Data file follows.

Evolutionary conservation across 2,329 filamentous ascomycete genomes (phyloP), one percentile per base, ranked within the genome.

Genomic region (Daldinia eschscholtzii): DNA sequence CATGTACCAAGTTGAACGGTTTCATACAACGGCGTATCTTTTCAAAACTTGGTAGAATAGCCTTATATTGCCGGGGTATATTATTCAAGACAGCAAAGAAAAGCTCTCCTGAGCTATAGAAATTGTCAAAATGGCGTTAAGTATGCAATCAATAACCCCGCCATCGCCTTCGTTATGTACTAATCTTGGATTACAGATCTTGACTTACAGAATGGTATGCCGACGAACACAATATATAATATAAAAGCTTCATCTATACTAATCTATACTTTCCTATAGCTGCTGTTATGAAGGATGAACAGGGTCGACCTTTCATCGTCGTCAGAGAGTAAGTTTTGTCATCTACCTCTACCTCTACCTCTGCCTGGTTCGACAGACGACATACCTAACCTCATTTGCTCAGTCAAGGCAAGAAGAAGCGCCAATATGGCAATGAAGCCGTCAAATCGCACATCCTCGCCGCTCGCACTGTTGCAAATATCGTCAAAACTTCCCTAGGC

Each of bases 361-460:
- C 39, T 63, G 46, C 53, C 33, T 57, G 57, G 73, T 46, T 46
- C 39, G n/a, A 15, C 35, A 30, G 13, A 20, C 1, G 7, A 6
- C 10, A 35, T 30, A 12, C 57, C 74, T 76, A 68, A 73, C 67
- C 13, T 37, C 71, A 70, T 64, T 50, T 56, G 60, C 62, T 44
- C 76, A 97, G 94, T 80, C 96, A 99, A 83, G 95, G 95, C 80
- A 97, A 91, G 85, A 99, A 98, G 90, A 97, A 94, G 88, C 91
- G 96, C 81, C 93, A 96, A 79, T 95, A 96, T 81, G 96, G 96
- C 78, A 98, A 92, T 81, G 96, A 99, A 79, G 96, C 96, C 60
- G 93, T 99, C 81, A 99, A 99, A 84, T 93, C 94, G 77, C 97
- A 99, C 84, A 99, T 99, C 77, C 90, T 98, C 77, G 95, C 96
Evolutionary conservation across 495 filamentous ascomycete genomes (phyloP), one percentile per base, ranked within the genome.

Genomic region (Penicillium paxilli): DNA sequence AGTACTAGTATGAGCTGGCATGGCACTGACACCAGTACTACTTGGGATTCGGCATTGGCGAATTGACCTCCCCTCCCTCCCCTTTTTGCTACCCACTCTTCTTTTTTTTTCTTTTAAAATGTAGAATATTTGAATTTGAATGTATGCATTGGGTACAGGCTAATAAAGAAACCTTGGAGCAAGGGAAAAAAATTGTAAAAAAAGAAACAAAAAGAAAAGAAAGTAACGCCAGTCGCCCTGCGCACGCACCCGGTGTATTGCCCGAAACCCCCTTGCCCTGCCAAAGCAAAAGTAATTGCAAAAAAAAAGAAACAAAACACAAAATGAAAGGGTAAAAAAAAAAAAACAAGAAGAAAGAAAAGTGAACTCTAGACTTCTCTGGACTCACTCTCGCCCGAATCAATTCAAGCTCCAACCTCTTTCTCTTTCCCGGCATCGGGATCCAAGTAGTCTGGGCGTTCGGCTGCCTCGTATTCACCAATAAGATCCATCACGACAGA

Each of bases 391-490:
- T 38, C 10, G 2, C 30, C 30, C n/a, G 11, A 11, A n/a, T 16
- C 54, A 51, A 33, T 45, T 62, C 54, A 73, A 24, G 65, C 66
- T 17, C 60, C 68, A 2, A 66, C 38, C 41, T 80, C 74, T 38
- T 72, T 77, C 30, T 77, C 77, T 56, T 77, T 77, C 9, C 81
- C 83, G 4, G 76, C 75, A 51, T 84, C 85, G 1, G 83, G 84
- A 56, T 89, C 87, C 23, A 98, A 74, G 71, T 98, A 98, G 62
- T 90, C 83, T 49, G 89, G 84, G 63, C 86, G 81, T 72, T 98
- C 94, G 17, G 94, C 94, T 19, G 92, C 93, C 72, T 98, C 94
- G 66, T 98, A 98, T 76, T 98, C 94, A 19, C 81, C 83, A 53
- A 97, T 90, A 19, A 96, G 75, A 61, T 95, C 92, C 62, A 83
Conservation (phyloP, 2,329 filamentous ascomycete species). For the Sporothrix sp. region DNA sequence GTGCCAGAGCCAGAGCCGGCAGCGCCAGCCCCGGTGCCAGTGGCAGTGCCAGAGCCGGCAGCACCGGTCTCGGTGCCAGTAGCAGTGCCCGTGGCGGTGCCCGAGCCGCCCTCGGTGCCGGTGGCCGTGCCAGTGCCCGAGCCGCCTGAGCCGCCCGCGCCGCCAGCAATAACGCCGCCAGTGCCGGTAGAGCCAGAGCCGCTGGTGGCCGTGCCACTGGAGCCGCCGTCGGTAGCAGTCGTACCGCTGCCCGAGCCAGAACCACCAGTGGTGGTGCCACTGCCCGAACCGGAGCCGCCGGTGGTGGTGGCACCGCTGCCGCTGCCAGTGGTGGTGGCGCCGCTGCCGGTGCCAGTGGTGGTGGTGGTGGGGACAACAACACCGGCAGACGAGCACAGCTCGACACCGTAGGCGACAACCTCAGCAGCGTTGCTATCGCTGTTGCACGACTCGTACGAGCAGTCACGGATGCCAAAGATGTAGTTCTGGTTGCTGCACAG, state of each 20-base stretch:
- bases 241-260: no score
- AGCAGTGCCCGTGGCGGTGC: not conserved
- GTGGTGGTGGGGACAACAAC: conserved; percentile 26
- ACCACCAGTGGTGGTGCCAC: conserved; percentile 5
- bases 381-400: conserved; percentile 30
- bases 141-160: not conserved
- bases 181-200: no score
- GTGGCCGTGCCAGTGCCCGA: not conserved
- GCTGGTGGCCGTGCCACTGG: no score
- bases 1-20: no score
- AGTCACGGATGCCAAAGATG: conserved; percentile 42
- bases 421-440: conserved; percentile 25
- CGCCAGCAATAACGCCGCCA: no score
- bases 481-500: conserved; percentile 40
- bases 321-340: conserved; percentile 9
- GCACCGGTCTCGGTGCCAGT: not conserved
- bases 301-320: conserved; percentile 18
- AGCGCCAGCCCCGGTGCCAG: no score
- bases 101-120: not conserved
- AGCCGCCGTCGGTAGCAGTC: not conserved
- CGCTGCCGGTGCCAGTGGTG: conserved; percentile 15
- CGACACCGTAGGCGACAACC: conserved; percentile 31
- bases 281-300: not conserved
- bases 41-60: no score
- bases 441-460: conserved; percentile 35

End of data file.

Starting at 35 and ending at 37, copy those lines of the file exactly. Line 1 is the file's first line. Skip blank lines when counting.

- GTGGCCGTGCCAGTGCCCGA: not conserved
- GCTGGTGGCCGTGCCACTGG: no score
- bases 1-20: no score